A Cupboard Full of Coats by Yvette EdwardsReading the Longlist:

The Pumpkin-Curry-

Plus-Talking Cure

A Cupboard Full of Coats
by Yvvette Edwards
Review by Wendy Bourgeois

Yvvette Edwards’ A Cupboard Full of Coats, a trauma narrative with a surface patina of Junot Diaz, portrays Caribbean immigrant culture in contemporary London through the eyes of psychologically brittle single mother Jinx. The plot centers around the narrator’s inability to heal from her own mother’s death fourteen years previous, which, we learn from the first page, she believes she is responsible for. Visited by a ghost from her past, the wise and fatherly Lemon, Jinx must revisit the crime scene with Lemon’s help and make peace with her violent past.

As a narrator, Jinx is familiar to us from Lifetime movies in which the noble yet scarred heroine must solve a mystery in order to go on living and loving. Jinx has made a mess of her life, complete with a hostile and exasperated ex and a small son she cannot love. She exhibits all the signs of PTSD, clearly and often.  She likes to run (from the pain) and do hair and makeup for dead people (because the dead don’t ask questions).  She also smokes and stares into space a lot. 

The early scenes with Jinx’s son are cringeworthy, not because we see her doing anything cruel, but because we don’t. The way the child responds to her, in near terror, would be heartrending had we witnessed behavior that would justify it, but the author seems reluctant to allow Jinx any true menace.  She seems sad and distracted, but certainly not worse or even close to Jinx’s own mother, whom Jinx clearly adored. To be fair, Jinx’s mother had but one flaw, though it was a doozy: “Failure to Recognize a Bad Man.”  FRBM is serious and, in the case of Jinx's mother, fatal, but it's not going to ruin a woman in quite the same way that FRGM (Failure to Recognize a Good Man) does. This disorder, passed down from mothers with FRBM, apparently won’t kill you, but it will make you a monster to your child despite all your attempts at healthy fat-free cooking and quality time.  Through one weekend with the inexplicably nurturing alcoholic Lemon, Jinx must take the pumpkin-curry-plus-talking cure Lemon offers and learn to trust again.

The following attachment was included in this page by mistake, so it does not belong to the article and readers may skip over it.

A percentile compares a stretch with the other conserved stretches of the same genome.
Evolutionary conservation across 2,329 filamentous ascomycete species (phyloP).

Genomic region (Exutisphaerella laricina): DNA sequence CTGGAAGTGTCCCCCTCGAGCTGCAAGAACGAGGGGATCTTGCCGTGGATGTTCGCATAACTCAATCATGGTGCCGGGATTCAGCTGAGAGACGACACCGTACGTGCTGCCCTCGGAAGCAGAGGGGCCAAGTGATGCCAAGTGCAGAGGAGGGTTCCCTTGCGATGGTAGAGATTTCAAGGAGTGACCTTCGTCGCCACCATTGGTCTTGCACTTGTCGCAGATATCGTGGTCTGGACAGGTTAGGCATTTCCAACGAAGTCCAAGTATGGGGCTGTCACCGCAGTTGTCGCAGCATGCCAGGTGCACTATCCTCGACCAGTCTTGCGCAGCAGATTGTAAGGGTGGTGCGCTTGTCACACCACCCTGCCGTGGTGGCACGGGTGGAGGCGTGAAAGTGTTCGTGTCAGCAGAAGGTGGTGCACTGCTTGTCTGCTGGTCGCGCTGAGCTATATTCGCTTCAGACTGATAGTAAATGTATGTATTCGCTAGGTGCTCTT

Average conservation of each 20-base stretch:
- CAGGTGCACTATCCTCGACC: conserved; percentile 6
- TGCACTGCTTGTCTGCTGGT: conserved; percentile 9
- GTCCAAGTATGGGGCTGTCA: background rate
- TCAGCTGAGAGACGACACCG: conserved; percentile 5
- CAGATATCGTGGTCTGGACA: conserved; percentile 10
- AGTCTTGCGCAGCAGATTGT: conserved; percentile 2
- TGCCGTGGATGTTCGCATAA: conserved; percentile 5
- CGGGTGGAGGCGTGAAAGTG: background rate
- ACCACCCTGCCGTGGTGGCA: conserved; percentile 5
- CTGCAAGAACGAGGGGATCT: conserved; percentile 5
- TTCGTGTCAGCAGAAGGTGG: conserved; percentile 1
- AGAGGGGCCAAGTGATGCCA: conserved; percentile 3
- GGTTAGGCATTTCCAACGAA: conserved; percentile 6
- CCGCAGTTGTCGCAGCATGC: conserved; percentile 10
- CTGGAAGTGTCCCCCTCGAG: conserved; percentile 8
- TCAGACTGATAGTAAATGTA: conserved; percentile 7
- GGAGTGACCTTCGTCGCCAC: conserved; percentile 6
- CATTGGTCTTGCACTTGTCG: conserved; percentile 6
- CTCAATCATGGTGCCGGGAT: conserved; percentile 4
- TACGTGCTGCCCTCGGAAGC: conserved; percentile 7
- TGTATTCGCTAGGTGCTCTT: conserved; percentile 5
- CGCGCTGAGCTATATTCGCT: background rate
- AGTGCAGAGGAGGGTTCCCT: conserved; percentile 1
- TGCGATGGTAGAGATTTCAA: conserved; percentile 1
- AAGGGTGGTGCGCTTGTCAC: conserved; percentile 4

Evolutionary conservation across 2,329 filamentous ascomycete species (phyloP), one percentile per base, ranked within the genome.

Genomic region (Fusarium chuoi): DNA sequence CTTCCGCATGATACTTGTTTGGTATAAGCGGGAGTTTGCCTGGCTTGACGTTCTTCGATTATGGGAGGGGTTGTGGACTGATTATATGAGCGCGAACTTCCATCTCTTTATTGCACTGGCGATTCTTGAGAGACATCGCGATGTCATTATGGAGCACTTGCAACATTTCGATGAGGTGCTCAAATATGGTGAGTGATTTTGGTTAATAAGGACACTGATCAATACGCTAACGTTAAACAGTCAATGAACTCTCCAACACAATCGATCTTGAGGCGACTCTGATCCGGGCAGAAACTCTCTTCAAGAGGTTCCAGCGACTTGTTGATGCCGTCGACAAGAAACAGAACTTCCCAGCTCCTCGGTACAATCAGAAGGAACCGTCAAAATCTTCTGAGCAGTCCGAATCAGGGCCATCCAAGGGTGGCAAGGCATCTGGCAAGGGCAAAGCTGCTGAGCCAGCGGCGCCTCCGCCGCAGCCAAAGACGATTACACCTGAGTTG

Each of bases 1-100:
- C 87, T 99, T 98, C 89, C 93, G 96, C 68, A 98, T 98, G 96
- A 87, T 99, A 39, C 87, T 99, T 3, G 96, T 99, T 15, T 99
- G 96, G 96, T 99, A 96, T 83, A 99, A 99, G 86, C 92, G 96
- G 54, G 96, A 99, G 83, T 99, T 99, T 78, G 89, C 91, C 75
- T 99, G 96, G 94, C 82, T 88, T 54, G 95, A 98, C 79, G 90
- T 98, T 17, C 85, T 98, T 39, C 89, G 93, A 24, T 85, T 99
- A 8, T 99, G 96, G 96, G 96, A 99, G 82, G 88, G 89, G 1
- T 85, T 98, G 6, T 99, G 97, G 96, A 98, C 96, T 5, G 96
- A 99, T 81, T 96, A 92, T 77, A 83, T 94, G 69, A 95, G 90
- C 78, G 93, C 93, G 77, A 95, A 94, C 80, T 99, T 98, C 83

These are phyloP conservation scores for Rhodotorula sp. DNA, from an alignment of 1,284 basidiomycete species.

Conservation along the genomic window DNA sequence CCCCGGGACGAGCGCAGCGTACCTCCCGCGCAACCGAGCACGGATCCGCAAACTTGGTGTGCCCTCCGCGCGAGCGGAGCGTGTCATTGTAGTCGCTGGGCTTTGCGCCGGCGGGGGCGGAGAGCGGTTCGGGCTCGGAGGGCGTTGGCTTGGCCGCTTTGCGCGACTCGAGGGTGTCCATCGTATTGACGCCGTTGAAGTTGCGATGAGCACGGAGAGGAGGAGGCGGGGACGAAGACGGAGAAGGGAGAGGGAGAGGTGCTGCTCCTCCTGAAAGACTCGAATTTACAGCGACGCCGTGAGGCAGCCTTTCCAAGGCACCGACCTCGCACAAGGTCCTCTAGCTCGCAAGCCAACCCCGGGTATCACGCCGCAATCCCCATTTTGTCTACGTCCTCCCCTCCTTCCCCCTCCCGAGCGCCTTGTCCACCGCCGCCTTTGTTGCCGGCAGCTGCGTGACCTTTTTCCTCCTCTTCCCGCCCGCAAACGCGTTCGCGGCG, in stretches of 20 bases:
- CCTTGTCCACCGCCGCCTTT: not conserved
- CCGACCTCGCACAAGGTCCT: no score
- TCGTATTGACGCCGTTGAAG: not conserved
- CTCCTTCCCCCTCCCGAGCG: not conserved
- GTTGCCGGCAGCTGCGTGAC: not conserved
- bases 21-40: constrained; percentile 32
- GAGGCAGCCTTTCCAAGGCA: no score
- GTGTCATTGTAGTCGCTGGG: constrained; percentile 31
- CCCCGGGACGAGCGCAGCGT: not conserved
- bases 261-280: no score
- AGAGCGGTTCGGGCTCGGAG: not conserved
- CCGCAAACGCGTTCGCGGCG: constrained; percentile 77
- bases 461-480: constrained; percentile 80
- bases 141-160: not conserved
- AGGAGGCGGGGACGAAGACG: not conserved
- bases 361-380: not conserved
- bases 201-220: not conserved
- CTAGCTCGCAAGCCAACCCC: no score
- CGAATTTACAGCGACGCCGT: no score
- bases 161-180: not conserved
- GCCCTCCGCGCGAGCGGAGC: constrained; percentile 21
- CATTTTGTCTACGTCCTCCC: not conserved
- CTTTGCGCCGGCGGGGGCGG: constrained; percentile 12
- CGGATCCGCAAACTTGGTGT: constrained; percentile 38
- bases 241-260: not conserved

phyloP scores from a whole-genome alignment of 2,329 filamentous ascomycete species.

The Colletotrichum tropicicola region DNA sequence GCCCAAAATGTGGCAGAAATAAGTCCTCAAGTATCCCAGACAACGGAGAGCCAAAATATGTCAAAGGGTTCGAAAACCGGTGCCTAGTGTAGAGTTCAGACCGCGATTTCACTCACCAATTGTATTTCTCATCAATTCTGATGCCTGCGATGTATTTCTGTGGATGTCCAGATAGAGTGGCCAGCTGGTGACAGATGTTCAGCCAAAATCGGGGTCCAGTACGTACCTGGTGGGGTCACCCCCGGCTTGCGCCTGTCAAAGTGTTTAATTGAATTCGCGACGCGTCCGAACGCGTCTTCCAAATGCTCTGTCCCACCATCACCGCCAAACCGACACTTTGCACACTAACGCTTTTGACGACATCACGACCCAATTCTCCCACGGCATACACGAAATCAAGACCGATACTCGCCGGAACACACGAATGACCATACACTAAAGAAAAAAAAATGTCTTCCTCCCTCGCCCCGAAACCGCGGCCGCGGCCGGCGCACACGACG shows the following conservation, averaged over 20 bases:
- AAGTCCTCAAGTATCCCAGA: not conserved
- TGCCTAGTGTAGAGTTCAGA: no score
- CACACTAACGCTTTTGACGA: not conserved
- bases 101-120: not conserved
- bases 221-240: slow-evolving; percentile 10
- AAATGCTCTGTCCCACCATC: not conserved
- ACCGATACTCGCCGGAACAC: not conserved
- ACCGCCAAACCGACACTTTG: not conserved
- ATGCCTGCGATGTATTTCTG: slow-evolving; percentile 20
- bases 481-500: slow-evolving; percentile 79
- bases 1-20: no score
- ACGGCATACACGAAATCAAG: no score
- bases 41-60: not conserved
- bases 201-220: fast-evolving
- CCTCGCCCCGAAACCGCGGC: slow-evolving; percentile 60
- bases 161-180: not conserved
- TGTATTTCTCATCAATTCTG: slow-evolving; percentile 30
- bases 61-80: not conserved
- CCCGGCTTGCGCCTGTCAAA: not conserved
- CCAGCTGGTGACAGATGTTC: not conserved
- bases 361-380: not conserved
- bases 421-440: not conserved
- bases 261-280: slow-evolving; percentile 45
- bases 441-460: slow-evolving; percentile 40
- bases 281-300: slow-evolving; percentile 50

The plot is predictable, but that’s okay—there’s pleasure to be had in following a familiar road with interesting people. Unfortunately, Lemon suffers from the same awkward, lumbering characterization as Jinx. Both are Frankensteinian mash-ups of two or three tropes—novel in their combination, but inexpert in their synthesis. In other words, the seams show. The characters read like middlebrow realistic fiction protagonists who have been “colored” in order to liven things up a bit, and that’s a shame. I suspect the message here was meant to be that underneath the addictions and the ethnic cuisine, we're all the same.  Bu culture impacts us on a deeper level than what we wear and what we eat.  How we respond to death, guilt, and loss can also be culturally specific, and Edwards has missed a fine opportunity to show us something unique about a community, choosing instead to reassure us of a platitude. Ω

Wendy Bourgeois is a poet and writer. Her poems "Dear Beloved Other" appeared in the spring 2011 issue.